I usually begin by having the client talk to me by phone or by Skype. I encourage them to not worry about storyline, organization, or even thinking of a book. Just talk. I take detailed notes. Sometimes it takes more than one sitting to get the first chapter, but usually it begins to pour out. Even as I am taking notes, I start to see patterns. Themes present themselves pretty quickly. I find bits that tug an emotional string and I know I will expand there. I see patterns of bad choices, character flaws that the person intends to hide, but inevitably end up revealing through their actions as all characters do even through a first person filter, and the pieces that will make their ordinary life interesting to others.

The first chapter of the draft is jarring for them. Reading back their own story in their own words through my hand is a shock to the system. They hear their own voice in it, but they don’t always like how it sounds. They see the truth in the virtues and flaws I feature, but they don’t really like what it says about them. I always stop after the first chapter or section and let them digest it. We go back and forth to correct the details and adjust the voice, but we get there. Later chapters run more smoothly because I get their voice better and they trust me more.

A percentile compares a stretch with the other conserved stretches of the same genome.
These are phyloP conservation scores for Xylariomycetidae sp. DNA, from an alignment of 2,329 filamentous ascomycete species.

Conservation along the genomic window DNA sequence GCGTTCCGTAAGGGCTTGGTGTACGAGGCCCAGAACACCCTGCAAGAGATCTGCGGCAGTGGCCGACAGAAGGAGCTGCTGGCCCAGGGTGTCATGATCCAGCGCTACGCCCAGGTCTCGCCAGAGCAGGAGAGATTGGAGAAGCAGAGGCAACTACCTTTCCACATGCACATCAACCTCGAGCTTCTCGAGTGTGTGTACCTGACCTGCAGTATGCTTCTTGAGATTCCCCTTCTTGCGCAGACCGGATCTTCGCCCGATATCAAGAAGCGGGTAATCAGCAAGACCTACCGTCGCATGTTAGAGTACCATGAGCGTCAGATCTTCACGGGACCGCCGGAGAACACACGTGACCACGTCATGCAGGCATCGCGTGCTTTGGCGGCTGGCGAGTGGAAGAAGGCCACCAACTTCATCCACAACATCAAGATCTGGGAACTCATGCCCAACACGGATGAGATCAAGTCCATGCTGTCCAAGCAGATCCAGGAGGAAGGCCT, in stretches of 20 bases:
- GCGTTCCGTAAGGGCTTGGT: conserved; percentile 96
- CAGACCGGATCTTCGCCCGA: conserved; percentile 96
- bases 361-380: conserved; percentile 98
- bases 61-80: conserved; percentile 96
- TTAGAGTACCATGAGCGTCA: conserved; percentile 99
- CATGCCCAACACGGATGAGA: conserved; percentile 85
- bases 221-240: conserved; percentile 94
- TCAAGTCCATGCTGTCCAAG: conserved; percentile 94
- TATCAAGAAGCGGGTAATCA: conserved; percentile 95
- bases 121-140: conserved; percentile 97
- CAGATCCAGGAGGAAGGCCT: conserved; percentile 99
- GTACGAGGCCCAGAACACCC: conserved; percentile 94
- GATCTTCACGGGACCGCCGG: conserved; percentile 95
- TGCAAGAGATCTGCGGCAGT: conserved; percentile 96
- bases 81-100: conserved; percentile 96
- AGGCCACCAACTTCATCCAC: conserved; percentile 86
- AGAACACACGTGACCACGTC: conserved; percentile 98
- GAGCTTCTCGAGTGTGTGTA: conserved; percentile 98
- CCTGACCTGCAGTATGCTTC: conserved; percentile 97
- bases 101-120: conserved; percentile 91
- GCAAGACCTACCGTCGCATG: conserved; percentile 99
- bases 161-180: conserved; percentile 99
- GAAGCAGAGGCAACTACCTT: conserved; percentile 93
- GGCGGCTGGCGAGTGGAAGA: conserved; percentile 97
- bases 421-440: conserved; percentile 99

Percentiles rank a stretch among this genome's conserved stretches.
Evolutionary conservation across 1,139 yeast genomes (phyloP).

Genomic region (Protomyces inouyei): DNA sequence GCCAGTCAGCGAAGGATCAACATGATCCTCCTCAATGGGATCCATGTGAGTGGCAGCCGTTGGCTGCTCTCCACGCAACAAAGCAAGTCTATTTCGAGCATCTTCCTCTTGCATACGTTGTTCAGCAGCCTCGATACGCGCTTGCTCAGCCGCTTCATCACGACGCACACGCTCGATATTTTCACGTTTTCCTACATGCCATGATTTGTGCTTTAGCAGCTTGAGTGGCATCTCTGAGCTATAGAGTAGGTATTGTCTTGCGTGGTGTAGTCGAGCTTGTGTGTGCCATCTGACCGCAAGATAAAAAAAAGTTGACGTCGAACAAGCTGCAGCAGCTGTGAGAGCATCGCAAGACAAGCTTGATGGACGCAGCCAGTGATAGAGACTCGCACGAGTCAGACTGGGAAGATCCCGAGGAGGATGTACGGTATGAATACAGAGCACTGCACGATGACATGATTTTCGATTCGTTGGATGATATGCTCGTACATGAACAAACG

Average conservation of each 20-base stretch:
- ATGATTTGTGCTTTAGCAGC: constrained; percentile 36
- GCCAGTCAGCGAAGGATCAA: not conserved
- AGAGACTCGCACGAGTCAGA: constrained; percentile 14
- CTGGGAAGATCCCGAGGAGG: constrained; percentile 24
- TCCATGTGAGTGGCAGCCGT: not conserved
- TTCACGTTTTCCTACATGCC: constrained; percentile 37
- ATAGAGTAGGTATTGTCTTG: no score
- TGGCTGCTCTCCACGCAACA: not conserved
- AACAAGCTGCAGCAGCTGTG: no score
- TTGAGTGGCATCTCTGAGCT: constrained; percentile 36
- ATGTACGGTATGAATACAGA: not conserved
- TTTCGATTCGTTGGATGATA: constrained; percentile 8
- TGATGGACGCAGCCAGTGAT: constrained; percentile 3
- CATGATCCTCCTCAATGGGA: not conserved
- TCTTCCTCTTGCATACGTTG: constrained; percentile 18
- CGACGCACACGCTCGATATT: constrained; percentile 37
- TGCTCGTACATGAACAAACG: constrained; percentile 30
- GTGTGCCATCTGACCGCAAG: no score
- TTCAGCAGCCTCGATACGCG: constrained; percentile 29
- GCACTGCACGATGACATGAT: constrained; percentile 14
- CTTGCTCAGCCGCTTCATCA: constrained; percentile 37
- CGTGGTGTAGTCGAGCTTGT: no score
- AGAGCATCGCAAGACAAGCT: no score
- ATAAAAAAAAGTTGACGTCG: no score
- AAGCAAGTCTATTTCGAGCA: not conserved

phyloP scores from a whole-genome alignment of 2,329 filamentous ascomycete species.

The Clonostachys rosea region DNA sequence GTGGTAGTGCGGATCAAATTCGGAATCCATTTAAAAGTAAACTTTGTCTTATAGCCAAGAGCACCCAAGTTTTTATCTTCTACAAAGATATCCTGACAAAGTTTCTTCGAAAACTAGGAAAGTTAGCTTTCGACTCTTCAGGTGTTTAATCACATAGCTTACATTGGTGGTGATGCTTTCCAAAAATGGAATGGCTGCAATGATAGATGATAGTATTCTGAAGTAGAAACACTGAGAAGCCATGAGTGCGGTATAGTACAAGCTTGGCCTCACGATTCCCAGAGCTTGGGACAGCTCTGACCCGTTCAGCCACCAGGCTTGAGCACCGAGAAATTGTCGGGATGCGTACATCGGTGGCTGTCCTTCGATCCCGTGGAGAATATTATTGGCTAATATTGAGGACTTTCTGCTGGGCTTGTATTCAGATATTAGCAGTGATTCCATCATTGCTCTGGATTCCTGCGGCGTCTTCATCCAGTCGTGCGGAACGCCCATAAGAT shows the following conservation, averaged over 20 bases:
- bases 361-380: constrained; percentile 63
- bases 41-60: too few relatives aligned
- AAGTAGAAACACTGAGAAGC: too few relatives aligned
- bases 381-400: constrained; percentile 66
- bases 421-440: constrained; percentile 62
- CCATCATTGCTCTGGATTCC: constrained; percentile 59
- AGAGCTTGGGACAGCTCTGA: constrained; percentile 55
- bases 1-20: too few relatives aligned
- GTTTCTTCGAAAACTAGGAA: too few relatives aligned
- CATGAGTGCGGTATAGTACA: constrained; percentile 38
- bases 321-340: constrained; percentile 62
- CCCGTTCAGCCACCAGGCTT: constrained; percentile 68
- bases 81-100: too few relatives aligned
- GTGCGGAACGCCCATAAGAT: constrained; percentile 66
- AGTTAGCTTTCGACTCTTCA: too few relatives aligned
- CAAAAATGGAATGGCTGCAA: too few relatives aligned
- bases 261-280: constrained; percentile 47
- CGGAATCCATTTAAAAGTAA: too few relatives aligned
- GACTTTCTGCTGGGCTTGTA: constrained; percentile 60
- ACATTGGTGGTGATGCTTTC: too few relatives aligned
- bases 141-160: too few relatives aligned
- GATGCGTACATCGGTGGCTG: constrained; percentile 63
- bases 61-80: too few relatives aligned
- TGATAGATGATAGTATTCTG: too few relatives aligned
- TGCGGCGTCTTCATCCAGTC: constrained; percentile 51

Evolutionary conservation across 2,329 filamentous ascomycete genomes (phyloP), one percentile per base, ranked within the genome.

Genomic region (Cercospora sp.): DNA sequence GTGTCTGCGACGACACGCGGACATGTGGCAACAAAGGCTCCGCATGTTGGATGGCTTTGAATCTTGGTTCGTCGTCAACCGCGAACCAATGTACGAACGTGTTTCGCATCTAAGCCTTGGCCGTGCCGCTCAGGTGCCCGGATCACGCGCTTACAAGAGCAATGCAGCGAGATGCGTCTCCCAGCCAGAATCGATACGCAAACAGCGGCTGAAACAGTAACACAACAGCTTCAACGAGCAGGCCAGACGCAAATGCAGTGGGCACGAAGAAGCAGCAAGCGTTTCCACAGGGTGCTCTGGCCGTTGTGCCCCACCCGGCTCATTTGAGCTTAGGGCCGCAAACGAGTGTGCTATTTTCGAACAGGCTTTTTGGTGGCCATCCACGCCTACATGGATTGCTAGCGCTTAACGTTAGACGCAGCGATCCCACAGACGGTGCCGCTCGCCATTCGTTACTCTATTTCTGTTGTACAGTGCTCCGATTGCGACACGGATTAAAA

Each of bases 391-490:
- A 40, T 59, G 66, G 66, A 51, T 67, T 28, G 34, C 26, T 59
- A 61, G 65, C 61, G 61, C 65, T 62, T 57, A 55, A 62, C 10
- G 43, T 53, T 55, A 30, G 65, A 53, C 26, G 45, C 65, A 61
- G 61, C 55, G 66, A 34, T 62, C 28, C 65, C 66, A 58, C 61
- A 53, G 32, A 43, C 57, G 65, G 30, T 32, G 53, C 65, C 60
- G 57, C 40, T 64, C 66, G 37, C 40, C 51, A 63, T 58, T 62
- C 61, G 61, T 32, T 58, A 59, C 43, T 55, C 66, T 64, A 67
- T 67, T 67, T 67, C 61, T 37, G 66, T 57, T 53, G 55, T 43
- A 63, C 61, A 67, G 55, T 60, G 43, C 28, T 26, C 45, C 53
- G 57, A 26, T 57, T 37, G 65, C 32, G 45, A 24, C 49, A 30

I see some dark things in these true stories. I’m often writing them in first person. I’m writing them as the client. I am digging around in their heads and I am translating their pain for them. All the skill I have learned through writing horror fiction is applied to communicating real stories of abuse, homelessness, murder, crime, drug addiction, and other darkness. Creating the mind of a broken character is a new brand of horror when you are building off a living, breathing, and participating subject.